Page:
Article
Publication date: 26 July 2021

Liisa Jaakkimainen, Imaan Bayoumi, Richard H. Glazier, Kamila Premji, Tara Kiran, Shahriar Khan, Eliot Frymire and Michael E. Green

The authors developed and validated an algorithm using health administrative data to identify patients who are attached or uncertainly attached to a primary care provider…

Abstract

Purpose

The authors developed and validated an algorithm using health administrative data to identify patients who are attached or uncertainly attached to a primary care provider (PCP) using patient responses to a survey conducted in Ontario, Canada.

Design/methodology/approach

The authors conducted a validation study using as a reference standard respondents to a community-based survey who indicated they did or did not have a PCP. The authors developed and tested health administrative algorithms against this reference standard. The authors calculated the sensitivity, specificity positive predictive value (PPV) and negative predictive value (NPV) on the final patient attachment algorithm. The authors then applied the attachment algorithm to the 2017 Ontario population.

Findings

The patient attachment algorithm had an excellent sensitivity (90.5%) and PPV (96.8%), though modest specificity (46.1%) and a low NPV (21.3%). This means that the algorithm assigned survey respondents as being attached to a PCP and when in fact they said they had a PCP, yet a significant proportion of those found to be uncertainly attached had indicated they did have a PCP. In 2017, most people in Ontario, Canada (85.4%) were attached to a PCP but 14.6% were uncertainly attached.

Research limitations/implications

Administrative data for nurse practitioner's encounters and other interprofessional care providers are not currently available. The authors also cannot separately identify primary care visits conducted in walk in clinics using our health administrative data. Finally, the definition of hospital-based healthcare use did not include outpatient specialty care.

Practical implications

Uncertain attachment to a primary health care provider is a recurrent problem that results in inequitable access in health services delivery. Providing annual reports on uncertainly attached patients can help evaluate primary care system changes developed to improve access. This algorithm can be used by health care planners and policy makers to examine the geographic variability and time trends of the uncertainly attached population to inform the development of programs to improve primary care access.

Social implications

As primary care is an essential component of a person's medical home, identifying regions or high need populations that have higher levels of uncertainly attached patients will help target programs to support their primary care access and needs. Furthermore, this approach will be useful in future research to determine the health impacts of uncertain attachment to primary care, especially in view of a growing body of the literature highlighting the importance of primary care continuity.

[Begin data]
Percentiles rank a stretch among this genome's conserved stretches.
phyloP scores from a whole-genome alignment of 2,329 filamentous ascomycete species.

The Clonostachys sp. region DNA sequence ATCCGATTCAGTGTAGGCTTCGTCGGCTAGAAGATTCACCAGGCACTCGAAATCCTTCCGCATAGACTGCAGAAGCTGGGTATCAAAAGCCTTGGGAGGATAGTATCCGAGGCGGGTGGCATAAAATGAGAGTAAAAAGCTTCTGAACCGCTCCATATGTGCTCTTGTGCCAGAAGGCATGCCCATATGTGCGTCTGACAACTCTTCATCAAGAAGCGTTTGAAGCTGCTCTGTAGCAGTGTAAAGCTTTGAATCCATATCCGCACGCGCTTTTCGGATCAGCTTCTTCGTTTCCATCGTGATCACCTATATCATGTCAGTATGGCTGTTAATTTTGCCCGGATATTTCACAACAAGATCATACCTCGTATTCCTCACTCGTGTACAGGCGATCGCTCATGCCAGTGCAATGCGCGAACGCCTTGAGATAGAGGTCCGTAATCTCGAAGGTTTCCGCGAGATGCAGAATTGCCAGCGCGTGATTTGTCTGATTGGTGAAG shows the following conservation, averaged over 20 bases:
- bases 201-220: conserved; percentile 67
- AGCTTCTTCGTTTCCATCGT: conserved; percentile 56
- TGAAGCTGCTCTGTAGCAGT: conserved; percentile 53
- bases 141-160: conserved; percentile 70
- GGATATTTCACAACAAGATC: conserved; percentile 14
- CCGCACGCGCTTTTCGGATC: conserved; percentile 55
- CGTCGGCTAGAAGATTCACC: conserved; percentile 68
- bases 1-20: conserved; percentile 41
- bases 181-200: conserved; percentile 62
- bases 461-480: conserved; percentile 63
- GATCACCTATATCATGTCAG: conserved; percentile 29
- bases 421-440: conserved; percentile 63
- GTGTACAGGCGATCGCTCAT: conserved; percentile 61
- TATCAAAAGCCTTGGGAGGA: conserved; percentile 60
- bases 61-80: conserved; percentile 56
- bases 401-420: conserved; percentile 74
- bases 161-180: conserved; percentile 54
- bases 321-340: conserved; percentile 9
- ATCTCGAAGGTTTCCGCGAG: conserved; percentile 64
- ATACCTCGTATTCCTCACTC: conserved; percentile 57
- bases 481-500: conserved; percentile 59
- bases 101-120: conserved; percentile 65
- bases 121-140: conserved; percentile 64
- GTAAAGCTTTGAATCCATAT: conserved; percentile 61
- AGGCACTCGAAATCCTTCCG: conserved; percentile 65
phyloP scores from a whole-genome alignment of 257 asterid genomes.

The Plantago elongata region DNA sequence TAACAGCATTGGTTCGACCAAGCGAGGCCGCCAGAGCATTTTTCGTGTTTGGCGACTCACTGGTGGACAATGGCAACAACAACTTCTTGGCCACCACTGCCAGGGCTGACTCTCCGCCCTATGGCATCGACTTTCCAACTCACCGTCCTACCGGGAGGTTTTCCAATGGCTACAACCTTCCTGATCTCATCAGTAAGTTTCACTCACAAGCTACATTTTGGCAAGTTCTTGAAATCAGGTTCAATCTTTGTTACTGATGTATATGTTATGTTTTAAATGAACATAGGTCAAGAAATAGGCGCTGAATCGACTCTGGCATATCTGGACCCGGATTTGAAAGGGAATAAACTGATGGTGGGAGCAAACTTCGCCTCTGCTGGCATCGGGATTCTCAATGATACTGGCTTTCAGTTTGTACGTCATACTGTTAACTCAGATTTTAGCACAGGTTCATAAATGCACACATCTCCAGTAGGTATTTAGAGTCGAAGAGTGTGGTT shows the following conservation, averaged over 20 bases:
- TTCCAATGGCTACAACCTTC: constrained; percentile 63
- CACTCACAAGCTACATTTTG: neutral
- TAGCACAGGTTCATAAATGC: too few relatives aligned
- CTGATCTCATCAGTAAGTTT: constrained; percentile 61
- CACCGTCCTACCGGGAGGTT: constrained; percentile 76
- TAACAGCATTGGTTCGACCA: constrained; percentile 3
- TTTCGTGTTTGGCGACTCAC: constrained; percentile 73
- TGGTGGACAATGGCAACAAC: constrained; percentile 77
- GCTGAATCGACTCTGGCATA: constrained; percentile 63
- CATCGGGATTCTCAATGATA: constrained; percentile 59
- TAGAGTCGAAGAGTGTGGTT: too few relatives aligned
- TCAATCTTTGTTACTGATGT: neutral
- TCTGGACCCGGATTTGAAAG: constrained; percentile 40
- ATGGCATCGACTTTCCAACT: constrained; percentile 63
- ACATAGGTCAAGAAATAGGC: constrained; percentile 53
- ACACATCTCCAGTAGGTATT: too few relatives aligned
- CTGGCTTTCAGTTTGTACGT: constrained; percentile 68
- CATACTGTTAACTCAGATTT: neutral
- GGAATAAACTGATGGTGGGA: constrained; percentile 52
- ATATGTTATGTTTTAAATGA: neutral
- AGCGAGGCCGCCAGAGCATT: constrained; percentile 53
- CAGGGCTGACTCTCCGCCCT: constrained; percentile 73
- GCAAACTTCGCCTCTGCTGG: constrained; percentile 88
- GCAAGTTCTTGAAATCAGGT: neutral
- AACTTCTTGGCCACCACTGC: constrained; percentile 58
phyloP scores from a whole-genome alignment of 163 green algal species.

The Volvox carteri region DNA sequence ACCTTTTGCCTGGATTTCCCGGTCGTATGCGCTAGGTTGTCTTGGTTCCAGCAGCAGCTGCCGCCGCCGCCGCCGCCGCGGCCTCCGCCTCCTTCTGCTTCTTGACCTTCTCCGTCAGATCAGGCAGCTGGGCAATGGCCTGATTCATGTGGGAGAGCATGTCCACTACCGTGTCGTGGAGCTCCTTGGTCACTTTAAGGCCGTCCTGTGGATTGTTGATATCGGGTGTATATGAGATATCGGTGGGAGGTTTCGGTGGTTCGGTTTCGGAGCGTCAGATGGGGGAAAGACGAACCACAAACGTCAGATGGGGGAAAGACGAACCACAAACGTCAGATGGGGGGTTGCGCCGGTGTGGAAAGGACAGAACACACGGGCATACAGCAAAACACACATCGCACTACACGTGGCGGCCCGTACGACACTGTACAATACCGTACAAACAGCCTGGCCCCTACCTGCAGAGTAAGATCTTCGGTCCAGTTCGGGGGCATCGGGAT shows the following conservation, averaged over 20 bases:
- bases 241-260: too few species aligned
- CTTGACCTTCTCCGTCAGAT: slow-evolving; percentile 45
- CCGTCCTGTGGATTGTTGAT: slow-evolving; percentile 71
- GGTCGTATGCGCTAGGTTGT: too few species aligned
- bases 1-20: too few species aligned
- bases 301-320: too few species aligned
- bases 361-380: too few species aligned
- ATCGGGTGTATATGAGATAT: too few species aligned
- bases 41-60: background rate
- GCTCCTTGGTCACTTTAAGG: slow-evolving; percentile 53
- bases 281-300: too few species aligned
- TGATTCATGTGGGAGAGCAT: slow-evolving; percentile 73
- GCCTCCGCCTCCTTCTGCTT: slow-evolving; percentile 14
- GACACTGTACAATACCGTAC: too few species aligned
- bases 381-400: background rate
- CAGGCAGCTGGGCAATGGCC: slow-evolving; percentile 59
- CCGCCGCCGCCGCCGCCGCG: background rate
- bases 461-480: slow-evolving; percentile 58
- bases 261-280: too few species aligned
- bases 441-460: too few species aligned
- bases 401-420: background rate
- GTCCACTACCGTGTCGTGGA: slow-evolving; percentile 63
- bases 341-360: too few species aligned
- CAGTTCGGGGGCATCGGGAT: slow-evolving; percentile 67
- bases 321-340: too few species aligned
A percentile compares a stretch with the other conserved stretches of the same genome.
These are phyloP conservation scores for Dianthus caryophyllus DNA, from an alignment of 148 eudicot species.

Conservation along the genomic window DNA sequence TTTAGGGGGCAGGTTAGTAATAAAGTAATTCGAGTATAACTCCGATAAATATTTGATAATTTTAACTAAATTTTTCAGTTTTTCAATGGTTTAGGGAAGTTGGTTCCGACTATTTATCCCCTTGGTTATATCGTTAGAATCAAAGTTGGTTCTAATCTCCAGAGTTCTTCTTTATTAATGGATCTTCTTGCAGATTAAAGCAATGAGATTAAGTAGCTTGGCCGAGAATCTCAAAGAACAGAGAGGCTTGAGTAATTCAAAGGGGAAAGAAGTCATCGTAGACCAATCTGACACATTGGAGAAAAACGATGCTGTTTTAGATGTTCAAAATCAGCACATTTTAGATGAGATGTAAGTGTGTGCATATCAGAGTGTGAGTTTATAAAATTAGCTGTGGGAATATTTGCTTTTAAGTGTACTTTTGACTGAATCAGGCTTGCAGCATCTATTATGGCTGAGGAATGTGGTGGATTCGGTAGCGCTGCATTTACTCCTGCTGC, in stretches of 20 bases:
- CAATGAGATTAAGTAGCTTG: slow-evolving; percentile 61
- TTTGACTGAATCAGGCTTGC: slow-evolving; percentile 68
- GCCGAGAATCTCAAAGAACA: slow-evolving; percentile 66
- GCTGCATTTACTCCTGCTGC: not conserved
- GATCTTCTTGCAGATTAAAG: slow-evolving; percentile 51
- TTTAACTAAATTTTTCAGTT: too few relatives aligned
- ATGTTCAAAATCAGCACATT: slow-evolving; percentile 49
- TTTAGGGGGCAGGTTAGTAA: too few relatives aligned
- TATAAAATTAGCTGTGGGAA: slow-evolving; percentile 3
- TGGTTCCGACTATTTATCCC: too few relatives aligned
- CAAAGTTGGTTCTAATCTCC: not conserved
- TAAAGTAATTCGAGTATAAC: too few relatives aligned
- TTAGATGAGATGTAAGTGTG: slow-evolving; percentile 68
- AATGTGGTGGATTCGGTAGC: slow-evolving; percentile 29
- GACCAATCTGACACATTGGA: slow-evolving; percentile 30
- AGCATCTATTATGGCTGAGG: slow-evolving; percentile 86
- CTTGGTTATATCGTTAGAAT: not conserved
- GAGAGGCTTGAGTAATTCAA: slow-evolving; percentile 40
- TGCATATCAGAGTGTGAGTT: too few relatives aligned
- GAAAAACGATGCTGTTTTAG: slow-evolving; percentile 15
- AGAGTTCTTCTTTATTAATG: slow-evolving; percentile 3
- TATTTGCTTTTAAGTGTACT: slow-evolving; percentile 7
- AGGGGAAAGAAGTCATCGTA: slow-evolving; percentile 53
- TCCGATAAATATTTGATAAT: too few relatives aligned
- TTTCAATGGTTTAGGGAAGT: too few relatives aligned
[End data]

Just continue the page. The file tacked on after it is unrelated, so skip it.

Originality/value

This patient attachment algorithm is the first to use existing health administrative data validated with responses from a patient survey. Using patient surveys alone to assess attachment levels is expensive and time consuming to complete. They can also be subject to poor response rates and recall bias. Utilizing existing health administrative data provides more accurate, timely estimates of patient attachment for everyone in the population.

Details

Journal of Health Organization and Management, vol. ahead-of-print no. ahead-of-print
Type: Research Article
ISSN: 1477-7266

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Article
Publication date: 12 July 2021

Mark J. Avery, Allan W. Cripps and Gary D. Rogers

This study explores key governance, leadership and management activities that have impact on quality, risk and safety within Australian healthcare organisations.

Abstract

Purpose

This study explores key governance, leadership and management activities that have impact on quality, risk and safety within Australian healthcare organisations.

Design/methodology/approach

Current non-executive directors (n = 12) of public and private health boards were interviewed about contemporary approaches to fiduciary and corporate responsibilities for quality assurance and improvement outcomes in the context of risk and safety management for patient care. Verbatim transcripts were subjected to thematic analysis triangulated with Leximancer-based text mining.

Findings

Boards operate in a strong legislative, healthcare standards and normative environment of quality and risk management. Support and influence that create a positive quality and risk management culture within the organisation, actions that disseminate quality and risk broadly and at depth for all levels, and implementation and sustained development of quality and risk systems that report on and contain risk were critical tasks for boards and their directors.

Practical implications

Findings from this study may provide health directors with key quality and risk management agenda points to expand or deepen the impact of governance around health facilities' quality and risk management.

Originality/value

This study has identified key governance activities and responsibilities where boards demonstrate that they add value in terms of potential improvement to hospital and health service quality care outcomes. The demonstrable influence identified makes an important contribution to our understanding of healthcare governance.

Details

International Journal of Health Governance, vol. ahead-of-print no. ahead-of-print
Type: Research Article